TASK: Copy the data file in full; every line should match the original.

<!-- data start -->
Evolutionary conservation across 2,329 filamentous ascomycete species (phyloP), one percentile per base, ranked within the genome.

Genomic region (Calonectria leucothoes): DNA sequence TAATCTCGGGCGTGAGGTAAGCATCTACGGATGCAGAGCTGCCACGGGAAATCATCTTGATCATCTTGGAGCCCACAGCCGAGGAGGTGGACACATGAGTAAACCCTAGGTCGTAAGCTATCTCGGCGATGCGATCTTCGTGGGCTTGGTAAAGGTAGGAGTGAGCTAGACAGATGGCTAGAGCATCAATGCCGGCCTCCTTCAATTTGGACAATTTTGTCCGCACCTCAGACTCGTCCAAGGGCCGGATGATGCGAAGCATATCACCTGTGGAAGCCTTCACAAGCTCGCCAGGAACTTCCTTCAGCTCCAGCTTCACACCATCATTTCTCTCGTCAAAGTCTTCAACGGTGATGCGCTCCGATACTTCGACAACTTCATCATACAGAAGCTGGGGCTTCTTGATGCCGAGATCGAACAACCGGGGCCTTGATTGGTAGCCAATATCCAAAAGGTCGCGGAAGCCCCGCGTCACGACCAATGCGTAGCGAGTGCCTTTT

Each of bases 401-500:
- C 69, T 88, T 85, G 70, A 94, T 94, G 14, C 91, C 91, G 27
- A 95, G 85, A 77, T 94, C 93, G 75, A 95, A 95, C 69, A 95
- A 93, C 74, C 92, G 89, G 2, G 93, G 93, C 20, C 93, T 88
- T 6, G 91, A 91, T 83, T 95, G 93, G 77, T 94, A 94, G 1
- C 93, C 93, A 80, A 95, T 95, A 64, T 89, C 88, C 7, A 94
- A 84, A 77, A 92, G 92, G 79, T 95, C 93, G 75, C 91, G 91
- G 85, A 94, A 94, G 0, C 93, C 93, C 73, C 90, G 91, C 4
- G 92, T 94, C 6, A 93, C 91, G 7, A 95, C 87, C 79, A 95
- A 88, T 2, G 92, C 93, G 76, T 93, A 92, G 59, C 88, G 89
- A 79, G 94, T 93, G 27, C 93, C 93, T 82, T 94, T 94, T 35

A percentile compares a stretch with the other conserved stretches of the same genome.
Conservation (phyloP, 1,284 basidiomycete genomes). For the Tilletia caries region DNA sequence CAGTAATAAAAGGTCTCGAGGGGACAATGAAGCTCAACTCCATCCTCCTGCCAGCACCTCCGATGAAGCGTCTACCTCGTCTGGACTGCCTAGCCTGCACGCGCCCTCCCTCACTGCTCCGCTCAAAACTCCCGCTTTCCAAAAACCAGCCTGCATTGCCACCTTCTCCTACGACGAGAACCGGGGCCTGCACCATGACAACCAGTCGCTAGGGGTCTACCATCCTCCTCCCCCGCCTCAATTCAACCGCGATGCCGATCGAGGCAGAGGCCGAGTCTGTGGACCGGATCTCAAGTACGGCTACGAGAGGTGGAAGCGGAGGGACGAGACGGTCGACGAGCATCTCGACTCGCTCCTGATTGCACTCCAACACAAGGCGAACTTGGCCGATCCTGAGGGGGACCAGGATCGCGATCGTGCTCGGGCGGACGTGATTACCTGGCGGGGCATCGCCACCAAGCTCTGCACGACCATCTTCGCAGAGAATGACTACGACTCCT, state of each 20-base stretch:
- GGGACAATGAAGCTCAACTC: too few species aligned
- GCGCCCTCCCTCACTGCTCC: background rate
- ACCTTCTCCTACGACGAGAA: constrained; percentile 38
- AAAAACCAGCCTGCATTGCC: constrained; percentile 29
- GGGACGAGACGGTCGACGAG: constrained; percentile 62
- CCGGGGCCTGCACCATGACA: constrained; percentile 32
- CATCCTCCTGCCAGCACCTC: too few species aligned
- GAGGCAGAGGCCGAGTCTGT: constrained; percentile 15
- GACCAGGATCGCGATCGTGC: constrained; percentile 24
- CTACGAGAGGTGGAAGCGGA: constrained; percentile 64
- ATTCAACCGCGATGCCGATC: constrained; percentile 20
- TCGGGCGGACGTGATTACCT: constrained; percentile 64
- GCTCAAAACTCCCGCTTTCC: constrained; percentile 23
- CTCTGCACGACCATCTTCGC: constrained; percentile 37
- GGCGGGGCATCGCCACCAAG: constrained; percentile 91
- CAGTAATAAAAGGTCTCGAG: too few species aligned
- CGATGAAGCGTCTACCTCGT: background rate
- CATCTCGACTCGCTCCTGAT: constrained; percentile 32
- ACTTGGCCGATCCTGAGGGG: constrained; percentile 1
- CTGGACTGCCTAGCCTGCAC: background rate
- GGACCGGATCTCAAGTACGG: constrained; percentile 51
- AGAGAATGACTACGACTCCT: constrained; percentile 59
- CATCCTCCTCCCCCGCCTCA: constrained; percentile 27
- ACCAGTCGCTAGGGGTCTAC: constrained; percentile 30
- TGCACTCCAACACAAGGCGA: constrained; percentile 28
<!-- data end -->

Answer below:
Evolutionary conservation across 2,329 filamentous ascomycete species (phyloP), one percentile per base, ranked within the genome.

Genomic region (Calonectria leucothoes): DNA sequence TAATCTCGGGCGTGAGGTAAGCATCTACGGATGCAGAGCTGCCACGGGAAATCATCTTGATCATCTTGGAGCCCACAGCCGAGGAGGTGGACACATGAGTAAACCCTAGGTCGTAAGCTATCTCGGCGATGCGATCTTCGTGGGCTTGGTAAAGGTAGGAGTGAGCTAGACAGATGGCTAGAGCATCAATGCCGGCCTCCTTCAATTTGGACAATTTTGTCCGCACCTCAGACTCGTCCAAGGGCCGGATGATGCGAAGCATATCACCTGTGGAAGCCTTCACAAGCTCGCCAGGAACTTCCTTCAGCTCCAGCTTCACACCATCATTTCTCTCGTCAAAGTCTTCAACGGTGATGCGCTCCGATACTTCGACAACTTCATCATACAGAAGCTGGGGCTTCTTGATGCCGAGATCGAACAACCGGGGCCTTGATTGGTAGCCAATATCCAAAAGGTCGCGGAAGCCCCGCGTCACGACCAATGCGTAGCGAGTGCCTTTT

Each of bases 401-500:
- C 69, T 88, T 85, G 70, A 94, T 94, G 14, C 91, C 91, G 27
- A 95, G 85, A 77, T 94, C 93, G 75, A 95, A 95, C 69, A 95
- A 93, C 74, C 92, G 89, G 2, G 93, G 93, C 20, C 93, T 88
- T 6, G 91, A 91, T 83, T 95, G 93, G 77, T 94, A 94, G 1
- C 93, C 93, A 80, A 95, T 95, A 64, T 89, C 88, C 7, A 94
- A 84, A 77, A 92, G 92, G 79, T 95, C 93, G 75, C 91, G 91
- G 85, A 94, A 94, G 0, C 93, C 93, C 73, C 90, G 91, C 4
- G 92, T 94, C 6, A 93, C 91, G 7, A 95, C 87, C 79, A 95
- A 88, T 2, G 92, C 93, G 76, T 93, A 92, G 59, C 88, G 89
- A 79, G 94, T 93, G 27, C 93, C 93, T 82, T 94, T 94, T 35

A percentile compares a stretch with the other conserved stretches of the same genome.
Conservation (phyloP, 1,284 basidiomycete genomes). For the Tilletia caries region DNA sequence CAGTAATAAAAGGTCTCGAGGGGACAATGAAGCTCAACTCCATCCTCCTGCCAGCACCTCCGATGAAGCGTCTACCTCGTCTGGACTGCCTAGCCTGCACGCGCCCTCCCTCACTGCTCCGCTCAAAACTCCCGCTTTCCAAAAACCAGCCTGCATTGCCACCTTCTCCTACGACGAGAACCGGGGCCTGCACCATGACAACCAGTCGCTAGGGGTCTACCATCCTCCTCCCCCGCCTCAATTCAACCGCGATGCCGATCGAGGCAGAGGCCGAGTCTGTGGACCGGATCTCAAGTACGGCTACGAGAGGTGGAAGCGGAGGGACGAGACGGTCGACGAGCATCTCGACTCGCTCCTGATTGCACTCCAACACAAGGCGAACTTGGCCGATCCTGAGGGGGACCAGGATCGCGATCGTGCTCGGGCGGACGTGATTACCTGGCGGGGCATCGCCACCAAGCTCTGCACGACCATCTTCGCAGAGAATGACTACGACTCCT, state of each 20-base stretch:
- GGGACAATGAAGCTCAACTC: too few species aligned
- GCGCCCTCCCTCACTGCTCC: background rate
- ACCTTCTCCTACGACGAGAA: constrained; percentile 38
- AAAAACCAGCCTGCATTGCC: constrained; percentile 29
- GGGACGAGACGGTCGACGAG: constrained; percentile 62
- CCGGGGCCTGCACCATGACA: constrained; percentile 32
- CATCCTCCTGCCAGCACCTC: too few species aligned
- GAGGCAGAGGCCGAGTCTGT: constrained; percentile 15
- GACCAGGATCGCGATCGTGC: constrained; percentile 24
- CTACGAGAGGTGGAAGCGGA: constrained; percentile 64
- ATTCAACCGCGATGCCGATC: constrained; percentile 20
- TCGGGCGGACGTGATTACCT: constrained; percentile 64
- GCTCAAAACTCCCGCTTTCC: constrained; percentile 23
- CTCTGCACGACCATCTTCGC: constrained; percentile 37
- GGCGGGGCATCGCCACCAAG: constrained; percentile 91
- CAGTAATAAAAGGTCTCGAG: too few species aligned
- CGATGAAGCGTCTACCTCGT: background rate
- CATCTCGACTCGCTCCTGAT: constrained; percentile 32
- ACTTGGCCGATCCTGAGGGG: constrained; percentile 1
- CTGGACTGCCTAGCCTGCAC: background rate
- GGACCGGATCTCAAGTACGG: constrained; percentile 51
- AGAGAATGACTACGACTCCT: constrained; percentile 59
- CATCCTCCTCCCCCGCCTCA: constrained; percentile 27
- ACCAGTCGCTAGGGGTCTAC: constrained; percentile 30
- TGCACTCCAACACAAGGCGA: constrained; percentile 28